Bird & Birds, Bees & Bees and the Things In Between.

  • The awesome high school production cast of Sophocles Antigone

When I was in high school I caught lice from somewhere, more than likely it was from being in theater and trying costumes, hats and wigs with a little too much fervor and not enough caution. I will never forget being in the bathroom with the new bottle of lice treatment shampoo my mom had bought. She yelled through the door, “Are you sure it’s just on the top of your head a not (whisper shouts) ‘down there’ as well?” I was relieved there was a door between us so that my mom couldn’t see the color raise in my cheeks. “Yes, mom, I am sure, that isn’t even considered lice, that’s called ‘crabs’ and I would have to be sexually active to catch that and I am not, Mom!”, my mom responded, again through the door, “okay, just making sure, you might want to treat it anyways just in case, better safe than sorry”. I’m sure she could hear my eye roll paired with annoyed sigh through the bathroom door, either way it was super embarrassing, even within the confines of our own home and no one to overhear the conversation.

I wasn’t sexually inactive for any other reason except that being in a small town made your pool of possible partners really small as well as having been taught that ‘true love waits’. I didn’t want to be perceived as a slut if I was at all in touch with my sexuality which I wrongly thought was mutually exclusive. These two things lead me to not really date much in high school at all. This was surprisingly distressing to my parents. I remember a car ride with my dad where he approached the subject with the subtly of the freshly painted taupe walls in a newly constructed home. Even in it’s subtly this was pretty progressive for 1996, as we were riding down the bumpy dirt road my dad said, “You know, there are people out there that are ‘different’, they’re not interested in people of the different sex, but of the same sex”. “I’m not gay, Dad” I responded with frustration. Again, I would have hoped my lack of high school promiscuity would have been seen as a positive thing but instead it lead my parents to question my sexuality.

The few guys I did date in high school I met through my involvement in theater programs, either in my high school Thespian Society or community theater. And of those young men, a majority of the dates involved the performing arts center and of course Broadway shows. I should have gotten the hint, but I wasn’t the most attuned and astute learner of human sexuality as stated earlier. So those guys are gay now, obviously, I’m sure they were gay then as well, obviously. Small towns in the late 90’s were not really the epicenter’s of acceptance and tolerance or the most ‘woke’ areas for people in marginalized groups. Perhaps that’s why I was able to avoid the dreaded crotch lice, dating closeted gays will most certainly help with that arena.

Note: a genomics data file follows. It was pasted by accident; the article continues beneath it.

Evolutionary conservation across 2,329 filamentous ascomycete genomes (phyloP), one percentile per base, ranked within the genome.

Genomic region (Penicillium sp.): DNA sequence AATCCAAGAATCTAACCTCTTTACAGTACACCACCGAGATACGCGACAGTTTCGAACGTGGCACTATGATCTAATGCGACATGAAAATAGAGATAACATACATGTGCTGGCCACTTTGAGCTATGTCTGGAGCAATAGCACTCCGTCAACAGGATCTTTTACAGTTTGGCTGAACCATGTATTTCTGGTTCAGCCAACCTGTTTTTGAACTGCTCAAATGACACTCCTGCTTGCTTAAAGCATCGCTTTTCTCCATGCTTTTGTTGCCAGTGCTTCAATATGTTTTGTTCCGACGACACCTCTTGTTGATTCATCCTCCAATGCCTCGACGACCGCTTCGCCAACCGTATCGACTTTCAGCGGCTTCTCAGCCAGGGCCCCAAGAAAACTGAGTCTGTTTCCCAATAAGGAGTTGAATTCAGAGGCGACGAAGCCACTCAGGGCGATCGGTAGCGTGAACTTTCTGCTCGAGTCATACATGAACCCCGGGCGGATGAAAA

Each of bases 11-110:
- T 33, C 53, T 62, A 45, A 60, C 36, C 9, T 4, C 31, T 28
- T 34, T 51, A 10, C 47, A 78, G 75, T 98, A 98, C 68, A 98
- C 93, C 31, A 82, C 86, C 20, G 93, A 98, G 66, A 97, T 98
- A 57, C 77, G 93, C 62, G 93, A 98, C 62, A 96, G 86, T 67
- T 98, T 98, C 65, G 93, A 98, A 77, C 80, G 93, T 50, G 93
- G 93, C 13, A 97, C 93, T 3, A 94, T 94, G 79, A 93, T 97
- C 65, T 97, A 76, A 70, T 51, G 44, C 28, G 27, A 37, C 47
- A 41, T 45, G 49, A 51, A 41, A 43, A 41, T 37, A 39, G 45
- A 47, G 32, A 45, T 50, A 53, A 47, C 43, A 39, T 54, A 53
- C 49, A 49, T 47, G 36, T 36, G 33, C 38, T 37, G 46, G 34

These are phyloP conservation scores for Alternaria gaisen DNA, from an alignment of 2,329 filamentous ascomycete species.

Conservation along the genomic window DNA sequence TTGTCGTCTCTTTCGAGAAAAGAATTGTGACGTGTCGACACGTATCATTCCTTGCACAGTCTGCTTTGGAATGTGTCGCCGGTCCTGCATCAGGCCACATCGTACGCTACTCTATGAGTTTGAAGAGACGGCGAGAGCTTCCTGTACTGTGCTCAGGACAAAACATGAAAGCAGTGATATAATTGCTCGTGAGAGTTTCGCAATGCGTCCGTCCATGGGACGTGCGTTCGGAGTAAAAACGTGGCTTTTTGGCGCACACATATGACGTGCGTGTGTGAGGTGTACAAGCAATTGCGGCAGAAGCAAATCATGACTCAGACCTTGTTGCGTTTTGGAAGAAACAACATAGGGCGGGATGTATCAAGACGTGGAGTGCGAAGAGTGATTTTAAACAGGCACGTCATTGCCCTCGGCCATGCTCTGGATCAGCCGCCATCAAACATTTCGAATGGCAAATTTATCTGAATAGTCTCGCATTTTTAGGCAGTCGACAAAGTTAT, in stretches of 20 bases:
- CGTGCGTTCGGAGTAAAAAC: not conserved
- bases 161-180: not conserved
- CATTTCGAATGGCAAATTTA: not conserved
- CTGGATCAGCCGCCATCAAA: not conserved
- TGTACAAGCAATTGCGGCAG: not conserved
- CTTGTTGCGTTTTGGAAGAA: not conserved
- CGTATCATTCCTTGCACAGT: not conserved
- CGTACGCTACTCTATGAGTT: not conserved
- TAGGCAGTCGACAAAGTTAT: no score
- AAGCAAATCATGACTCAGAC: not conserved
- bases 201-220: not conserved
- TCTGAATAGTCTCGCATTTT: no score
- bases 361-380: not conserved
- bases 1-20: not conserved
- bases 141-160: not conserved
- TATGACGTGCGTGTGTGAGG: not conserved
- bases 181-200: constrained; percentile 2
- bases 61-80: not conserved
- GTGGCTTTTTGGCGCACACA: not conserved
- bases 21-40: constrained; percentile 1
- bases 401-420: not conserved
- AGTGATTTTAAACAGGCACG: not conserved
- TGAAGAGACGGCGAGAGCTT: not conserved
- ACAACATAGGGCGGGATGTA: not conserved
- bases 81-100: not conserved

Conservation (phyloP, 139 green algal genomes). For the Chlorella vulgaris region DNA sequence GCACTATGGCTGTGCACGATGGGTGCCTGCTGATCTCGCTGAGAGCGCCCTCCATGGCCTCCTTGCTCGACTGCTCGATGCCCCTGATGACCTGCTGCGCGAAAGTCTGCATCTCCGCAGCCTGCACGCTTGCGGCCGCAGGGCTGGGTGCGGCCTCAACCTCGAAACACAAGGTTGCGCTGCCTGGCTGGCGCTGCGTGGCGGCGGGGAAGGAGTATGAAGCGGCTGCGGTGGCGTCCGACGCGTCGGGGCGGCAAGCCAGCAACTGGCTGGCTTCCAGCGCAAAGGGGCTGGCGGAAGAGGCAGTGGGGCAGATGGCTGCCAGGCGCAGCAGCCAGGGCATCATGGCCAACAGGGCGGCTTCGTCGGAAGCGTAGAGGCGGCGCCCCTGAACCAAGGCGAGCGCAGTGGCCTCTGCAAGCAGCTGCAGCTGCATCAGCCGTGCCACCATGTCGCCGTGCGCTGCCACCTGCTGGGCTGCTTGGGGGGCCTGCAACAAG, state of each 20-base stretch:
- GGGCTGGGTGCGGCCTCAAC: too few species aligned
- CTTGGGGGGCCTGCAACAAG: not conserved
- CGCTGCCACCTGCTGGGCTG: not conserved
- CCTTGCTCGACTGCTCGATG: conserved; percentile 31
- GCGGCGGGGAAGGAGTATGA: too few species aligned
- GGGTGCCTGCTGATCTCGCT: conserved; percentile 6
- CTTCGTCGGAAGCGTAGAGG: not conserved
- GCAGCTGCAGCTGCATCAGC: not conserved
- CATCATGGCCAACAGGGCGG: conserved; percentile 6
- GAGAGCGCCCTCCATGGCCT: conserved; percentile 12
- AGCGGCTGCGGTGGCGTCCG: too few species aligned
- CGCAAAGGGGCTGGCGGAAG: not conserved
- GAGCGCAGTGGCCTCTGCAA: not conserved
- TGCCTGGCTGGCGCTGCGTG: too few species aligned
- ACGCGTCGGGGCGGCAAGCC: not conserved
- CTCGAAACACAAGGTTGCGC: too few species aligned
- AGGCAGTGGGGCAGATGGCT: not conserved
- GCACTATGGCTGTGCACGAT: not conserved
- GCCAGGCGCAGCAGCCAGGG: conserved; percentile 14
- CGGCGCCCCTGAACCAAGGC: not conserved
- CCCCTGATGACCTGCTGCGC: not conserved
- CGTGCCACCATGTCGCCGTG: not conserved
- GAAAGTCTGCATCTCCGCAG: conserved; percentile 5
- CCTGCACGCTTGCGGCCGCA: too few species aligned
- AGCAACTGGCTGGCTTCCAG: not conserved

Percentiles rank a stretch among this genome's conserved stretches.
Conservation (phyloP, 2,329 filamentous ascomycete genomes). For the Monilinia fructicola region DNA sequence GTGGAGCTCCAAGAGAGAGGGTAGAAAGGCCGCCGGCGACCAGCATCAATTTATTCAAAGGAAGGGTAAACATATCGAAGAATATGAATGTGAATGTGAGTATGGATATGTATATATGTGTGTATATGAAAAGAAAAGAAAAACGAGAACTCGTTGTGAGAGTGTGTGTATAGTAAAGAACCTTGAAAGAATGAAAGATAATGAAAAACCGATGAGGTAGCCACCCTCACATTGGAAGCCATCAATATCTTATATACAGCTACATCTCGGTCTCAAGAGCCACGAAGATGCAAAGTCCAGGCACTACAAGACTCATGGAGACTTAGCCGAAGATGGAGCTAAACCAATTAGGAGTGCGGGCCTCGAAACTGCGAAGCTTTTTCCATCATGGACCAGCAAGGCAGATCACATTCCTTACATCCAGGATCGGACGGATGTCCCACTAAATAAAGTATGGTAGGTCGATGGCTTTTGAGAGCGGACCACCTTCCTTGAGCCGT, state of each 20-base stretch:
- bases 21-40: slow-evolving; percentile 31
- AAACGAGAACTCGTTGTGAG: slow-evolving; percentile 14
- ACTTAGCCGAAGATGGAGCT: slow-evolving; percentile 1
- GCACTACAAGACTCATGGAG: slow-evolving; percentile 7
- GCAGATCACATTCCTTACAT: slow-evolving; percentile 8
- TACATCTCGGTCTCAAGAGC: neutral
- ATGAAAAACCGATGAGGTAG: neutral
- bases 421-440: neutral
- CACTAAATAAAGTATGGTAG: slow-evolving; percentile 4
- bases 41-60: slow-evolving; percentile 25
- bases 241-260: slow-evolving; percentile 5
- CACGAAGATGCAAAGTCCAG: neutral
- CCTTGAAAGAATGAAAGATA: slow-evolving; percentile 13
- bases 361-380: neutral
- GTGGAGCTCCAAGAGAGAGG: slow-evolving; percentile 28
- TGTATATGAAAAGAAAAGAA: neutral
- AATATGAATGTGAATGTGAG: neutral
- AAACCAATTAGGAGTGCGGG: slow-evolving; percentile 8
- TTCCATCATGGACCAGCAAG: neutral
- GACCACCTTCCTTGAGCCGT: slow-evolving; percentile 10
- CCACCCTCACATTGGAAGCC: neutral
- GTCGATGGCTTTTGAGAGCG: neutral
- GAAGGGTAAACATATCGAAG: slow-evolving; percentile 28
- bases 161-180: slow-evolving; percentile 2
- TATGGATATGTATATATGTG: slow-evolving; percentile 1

Now I work as a high school teacher and the social climate, even in the same small town I grew up in, is much more accepting and open on issues of sexuality and gender. I have students that represent almost every letter of LGBTQ community and it is a beautiful thing. No one even bats an eye. I am also a parent of a student who will be entering high school next year. Not once have I asked about the condition of his pubic hair in relation to lice or his orientation. This isn’t because of free range parenting philosophies but because of how open all dialog is in our household. It’s not strained conversations between bathroom doors, or dear conversations on dirt roads in effort to be understood or understand more. Both of my parents were parenting, and looking back now, I smile at all of it. I only hope I can provide my sons with some stories as cringeworthy as these. I’m sure I am and most certainly have. That is our real inheritance, the warmth and laughter at our fumbling attempts to talk about things that are equal parts awkward but important. We have to keep the lines open, no matter what that looks like.

Like what you read? Give Carolyn Childers Graham a round of applause.

From a quick cheer to a standing ovation, clap to show how much you enjoyed this story.